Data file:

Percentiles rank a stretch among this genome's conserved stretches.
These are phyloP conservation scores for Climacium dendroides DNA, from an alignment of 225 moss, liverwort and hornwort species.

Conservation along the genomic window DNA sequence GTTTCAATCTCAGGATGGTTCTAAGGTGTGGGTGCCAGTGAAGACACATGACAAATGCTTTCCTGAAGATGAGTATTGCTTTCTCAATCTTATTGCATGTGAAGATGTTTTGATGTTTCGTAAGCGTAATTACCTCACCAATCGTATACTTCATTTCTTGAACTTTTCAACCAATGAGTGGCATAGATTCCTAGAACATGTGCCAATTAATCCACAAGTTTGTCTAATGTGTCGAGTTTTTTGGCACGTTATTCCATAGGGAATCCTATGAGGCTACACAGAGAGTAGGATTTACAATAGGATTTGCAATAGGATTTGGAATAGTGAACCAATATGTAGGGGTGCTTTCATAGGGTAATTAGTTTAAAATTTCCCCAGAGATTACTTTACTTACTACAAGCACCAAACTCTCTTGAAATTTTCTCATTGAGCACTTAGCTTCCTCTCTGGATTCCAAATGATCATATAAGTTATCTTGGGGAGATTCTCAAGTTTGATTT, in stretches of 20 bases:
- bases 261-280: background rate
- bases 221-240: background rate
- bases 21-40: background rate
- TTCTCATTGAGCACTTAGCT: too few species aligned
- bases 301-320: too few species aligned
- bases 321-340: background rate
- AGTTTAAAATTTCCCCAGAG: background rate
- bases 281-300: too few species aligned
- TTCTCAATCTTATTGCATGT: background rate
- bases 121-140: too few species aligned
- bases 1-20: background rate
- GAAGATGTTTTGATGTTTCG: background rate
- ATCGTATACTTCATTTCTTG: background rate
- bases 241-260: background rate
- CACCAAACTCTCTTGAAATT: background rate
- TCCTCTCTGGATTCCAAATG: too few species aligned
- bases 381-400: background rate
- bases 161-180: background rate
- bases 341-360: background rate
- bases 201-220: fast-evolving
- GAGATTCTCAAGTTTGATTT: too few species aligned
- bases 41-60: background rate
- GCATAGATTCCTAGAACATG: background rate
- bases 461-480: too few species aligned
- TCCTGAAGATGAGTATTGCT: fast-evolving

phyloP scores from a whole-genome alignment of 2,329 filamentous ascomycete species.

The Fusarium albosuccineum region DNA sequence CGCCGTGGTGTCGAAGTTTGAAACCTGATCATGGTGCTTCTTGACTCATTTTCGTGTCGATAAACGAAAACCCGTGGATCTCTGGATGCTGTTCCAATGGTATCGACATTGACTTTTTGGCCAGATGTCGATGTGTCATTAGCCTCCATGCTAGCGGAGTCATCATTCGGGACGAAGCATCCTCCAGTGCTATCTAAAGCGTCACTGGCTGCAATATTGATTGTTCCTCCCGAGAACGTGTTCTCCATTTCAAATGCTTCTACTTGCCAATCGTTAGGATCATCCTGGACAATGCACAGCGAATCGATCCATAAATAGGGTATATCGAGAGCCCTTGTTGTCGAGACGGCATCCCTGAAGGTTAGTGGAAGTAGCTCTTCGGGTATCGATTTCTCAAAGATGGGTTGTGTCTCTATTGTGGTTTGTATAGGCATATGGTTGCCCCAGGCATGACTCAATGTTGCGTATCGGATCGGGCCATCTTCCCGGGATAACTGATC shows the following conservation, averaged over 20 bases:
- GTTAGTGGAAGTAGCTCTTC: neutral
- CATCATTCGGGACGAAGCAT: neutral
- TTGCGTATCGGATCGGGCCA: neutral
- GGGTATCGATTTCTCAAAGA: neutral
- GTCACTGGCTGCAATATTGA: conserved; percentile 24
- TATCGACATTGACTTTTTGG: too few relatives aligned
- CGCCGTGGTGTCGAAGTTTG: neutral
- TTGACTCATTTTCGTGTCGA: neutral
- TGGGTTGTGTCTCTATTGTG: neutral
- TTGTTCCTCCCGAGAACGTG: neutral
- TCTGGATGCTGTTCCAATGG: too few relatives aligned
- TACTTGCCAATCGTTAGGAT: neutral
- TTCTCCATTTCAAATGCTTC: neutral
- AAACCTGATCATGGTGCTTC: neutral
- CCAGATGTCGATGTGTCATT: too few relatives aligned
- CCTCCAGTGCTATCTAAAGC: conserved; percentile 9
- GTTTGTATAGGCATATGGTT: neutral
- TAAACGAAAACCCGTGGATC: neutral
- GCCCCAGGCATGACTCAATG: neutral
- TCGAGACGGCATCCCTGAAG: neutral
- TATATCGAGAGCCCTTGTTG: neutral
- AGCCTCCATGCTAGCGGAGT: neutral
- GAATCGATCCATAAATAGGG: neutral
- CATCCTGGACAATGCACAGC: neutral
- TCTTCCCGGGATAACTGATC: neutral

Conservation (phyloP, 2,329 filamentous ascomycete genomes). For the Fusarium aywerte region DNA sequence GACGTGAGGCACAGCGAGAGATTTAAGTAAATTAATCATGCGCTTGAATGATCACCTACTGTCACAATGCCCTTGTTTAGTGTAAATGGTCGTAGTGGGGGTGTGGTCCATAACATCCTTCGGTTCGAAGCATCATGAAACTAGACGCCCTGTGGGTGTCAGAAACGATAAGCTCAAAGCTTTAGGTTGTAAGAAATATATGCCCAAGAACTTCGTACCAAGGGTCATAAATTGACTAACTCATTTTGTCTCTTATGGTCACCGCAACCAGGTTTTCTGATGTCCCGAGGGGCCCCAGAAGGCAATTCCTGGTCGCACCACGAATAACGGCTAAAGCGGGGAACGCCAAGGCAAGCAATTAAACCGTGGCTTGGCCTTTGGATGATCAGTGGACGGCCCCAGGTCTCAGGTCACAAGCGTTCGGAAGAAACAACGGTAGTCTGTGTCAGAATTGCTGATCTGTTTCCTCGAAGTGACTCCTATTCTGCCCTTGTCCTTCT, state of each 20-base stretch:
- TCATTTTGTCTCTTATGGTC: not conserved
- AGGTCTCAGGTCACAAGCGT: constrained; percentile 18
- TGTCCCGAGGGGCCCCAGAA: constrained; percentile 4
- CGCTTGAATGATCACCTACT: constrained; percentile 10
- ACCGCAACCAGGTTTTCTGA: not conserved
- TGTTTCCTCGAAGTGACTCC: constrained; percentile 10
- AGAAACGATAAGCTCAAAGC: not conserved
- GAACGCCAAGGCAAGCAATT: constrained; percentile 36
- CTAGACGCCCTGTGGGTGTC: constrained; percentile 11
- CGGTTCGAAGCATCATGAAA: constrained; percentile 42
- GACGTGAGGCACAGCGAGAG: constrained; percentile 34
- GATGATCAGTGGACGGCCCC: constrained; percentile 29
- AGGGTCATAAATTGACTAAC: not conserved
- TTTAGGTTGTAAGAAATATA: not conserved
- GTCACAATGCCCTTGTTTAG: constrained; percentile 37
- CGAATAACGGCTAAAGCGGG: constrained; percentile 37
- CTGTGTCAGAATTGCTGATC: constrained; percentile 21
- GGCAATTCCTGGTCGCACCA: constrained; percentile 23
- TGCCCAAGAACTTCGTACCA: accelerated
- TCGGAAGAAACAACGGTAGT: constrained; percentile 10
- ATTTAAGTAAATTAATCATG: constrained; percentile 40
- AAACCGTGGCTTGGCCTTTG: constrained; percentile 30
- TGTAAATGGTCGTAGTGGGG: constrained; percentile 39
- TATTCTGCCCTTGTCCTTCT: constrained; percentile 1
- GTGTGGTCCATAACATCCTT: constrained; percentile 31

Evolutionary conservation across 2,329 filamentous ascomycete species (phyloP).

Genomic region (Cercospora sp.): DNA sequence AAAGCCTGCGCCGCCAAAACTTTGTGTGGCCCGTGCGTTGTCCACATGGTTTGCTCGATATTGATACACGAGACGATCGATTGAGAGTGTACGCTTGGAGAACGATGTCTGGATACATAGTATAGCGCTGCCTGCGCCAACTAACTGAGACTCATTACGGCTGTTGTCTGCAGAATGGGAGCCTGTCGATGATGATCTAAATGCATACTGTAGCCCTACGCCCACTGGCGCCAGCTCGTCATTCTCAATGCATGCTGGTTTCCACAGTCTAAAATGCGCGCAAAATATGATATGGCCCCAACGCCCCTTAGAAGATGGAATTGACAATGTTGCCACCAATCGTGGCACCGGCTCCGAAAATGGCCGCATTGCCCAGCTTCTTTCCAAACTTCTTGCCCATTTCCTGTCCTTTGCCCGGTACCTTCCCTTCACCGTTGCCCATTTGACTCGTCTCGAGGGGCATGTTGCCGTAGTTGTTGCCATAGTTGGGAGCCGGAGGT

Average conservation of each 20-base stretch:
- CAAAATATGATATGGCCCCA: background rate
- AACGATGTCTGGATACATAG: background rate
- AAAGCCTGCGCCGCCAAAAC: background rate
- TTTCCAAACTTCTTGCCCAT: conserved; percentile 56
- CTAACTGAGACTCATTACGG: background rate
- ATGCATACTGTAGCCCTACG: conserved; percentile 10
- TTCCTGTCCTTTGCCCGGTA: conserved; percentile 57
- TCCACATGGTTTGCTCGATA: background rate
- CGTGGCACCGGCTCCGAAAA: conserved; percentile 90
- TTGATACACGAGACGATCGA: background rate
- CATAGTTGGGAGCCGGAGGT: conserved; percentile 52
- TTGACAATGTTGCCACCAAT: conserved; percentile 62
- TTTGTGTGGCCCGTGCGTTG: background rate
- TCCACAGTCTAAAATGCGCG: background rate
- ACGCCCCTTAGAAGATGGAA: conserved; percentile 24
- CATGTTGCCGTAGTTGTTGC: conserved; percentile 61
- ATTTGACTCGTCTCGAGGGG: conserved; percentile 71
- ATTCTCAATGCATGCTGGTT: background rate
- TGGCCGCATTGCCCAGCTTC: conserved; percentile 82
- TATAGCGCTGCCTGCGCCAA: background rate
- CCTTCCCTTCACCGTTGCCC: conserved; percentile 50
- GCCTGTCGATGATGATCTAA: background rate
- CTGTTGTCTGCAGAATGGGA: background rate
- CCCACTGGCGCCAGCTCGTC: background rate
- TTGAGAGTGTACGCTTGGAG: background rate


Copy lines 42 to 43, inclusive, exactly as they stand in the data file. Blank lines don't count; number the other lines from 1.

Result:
- TACTTGCCAATCGTTAGGAT: neutral
- TTCTCCATTTCAAATGCTTC: neutral